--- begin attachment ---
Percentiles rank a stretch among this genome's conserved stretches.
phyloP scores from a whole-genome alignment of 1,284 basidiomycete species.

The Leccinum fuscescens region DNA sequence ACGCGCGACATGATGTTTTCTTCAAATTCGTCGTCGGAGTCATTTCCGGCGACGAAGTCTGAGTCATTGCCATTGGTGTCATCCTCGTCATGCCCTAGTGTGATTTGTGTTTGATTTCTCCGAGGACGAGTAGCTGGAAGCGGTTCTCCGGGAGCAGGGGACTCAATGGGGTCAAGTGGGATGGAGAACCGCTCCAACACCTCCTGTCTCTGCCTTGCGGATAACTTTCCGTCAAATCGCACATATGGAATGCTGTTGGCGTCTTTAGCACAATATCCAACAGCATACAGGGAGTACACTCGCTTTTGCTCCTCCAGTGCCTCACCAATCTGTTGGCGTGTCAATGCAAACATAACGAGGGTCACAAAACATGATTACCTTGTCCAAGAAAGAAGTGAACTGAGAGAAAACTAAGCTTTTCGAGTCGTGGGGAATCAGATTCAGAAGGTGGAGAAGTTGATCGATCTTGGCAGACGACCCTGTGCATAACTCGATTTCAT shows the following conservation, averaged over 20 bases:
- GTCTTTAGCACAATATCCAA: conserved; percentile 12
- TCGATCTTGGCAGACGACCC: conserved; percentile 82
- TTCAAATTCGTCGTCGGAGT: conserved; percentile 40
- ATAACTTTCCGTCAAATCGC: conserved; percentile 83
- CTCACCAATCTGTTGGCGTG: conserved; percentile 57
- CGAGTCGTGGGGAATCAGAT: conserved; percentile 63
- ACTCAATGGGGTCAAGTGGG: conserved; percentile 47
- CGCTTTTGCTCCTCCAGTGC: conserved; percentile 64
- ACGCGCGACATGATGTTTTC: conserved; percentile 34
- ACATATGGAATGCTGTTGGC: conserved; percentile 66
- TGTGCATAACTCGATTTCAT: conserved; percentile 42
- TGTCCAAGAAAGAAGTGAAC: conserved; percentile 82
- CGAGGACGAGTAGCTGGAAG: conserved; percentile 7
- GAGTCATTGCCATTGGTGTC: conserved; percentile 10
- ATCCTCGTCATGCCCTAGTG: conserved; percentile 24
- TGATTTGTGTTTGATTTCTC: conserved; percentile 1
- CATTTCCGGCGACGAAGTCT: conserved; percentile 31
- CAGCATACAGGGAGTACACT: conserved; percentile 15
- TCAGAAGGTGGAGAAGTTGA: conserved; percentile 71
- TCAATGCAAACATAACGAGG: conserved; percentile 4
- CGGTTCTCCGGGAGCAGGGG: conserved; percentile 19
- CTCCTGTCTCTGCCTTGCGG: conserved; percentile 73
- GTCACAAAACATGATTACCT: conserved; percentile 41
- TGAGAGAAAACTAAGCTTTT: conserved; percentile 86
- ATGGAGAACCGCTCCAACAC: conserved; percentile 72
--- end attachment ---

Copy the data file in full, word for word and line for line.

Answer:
Percentiles rank a stretch among this genome's conserved stretches.
phyloP scores from a whole-genome alignment of 1,284 basidiomycete species.

The Leccinum fuscescens region DNA sequence ACGCGCGACATGATGTTTTCTTCAAATTCGTCGTCGGAGTCATTTCCGGCGACGAAGTCTGAGTCATTGCCATTGGTGTCATCCTCGTCATGCCCTAGTGTGATTTGTGTTTGATTTCTCCGAGGACGAGTAGCTGGAAGCGGTTCTCCGGGAGCAGGGGACTCAATGGGGTCAAGTGGGATGGAGAACCGCTCCAACACCTCCTGTCTCTGCCTTGCGGATAACTTTCCGTCAAATCGCACATATGGAATGCTGTTGGCGTCTTTAGCACAATATCCAACAGCATACAGGGAGTACACTCGCTTTTGCTCCTCCAGTGCCTCACCAATCTGTTGGCGTGTCAATGCAAACATAACGAGGGTCACAAAACATGATTACCTTGTCCAAGAAAGAAGTGAACTGAGAGAAAACTAAGCTTTTCGAGTCGTGGGGAATCAGATTCAGAAGGTGGAGAAGTTGATCGATCTTGGCAGACGACCCTGTGCATAACTCGATTTCAT shows the following conservation, averaged over 20 bases:
- GTCTTTAGCACAATATCCAA: conserved; percentile 12
- TCGATCTTGGCAGACGACCC: conserved; percentile 82
- TTCAAATTCGTCGTCGGAGT: conserved; percentile 40
- ATAACTTTCCGTCAAATCGC: conserved; percentile 83
- CTCACCAATCTGTTGGCGTG: conserved; percentile 57
- CGAGTCGTGGGGAATCAGAT: conserved; percentile 63
- ACTCAATGGGGTCAAGTGGG: conserved; percentile 47
- CGCTTTTGCTCCTCCAGTGC: conserved; percentile 64
- ACGCGCGACATGATGTTTTC: conserved; percentile 34
- ACATATGGAATGCTGTTGGC: conserved; percentile 66
- TGTGCATAACTCGATTTCAT: conserved; percentile 42
- TGTCCAAGAAAGAAGTGAAC: conserved; percentile 82
- CGAGGACGAGTAGCTGGAAG: conserved; percentile 7
- GAGTCATTGCCATTGGTGTC: conserved; percentile 10
- ATCCTCGTCATGCCCTAGTG: conserved; percentile 24
- TGATTTGTGTTTGATTTCTC: conserved; percentile 1
- CATTTCCGGCGACGAAGTCT: conserved; percentile 31
- CAGCATACAGGGAGTACACT: conserved; percentile 15
- TCAGAAGGTGGAGAAGTTGA: conserved; percentile 71
- TCAATGCAAACATAACGAGG: conserved; percentile 4
- CGGTTCTCCGGGAGCAGGGG: conserved; percentile 19
- CTCCTGTCTCTGCCTTGCGG: conserved; percentile 73
- GTCACAAAACATGATTACCT: conserved; percentile 41
- TGAGAGAAAACTAAGCTTTT: conserved; percentile 86
- ATGGAGAACCGCTCCAACAC: conserved; percentile 72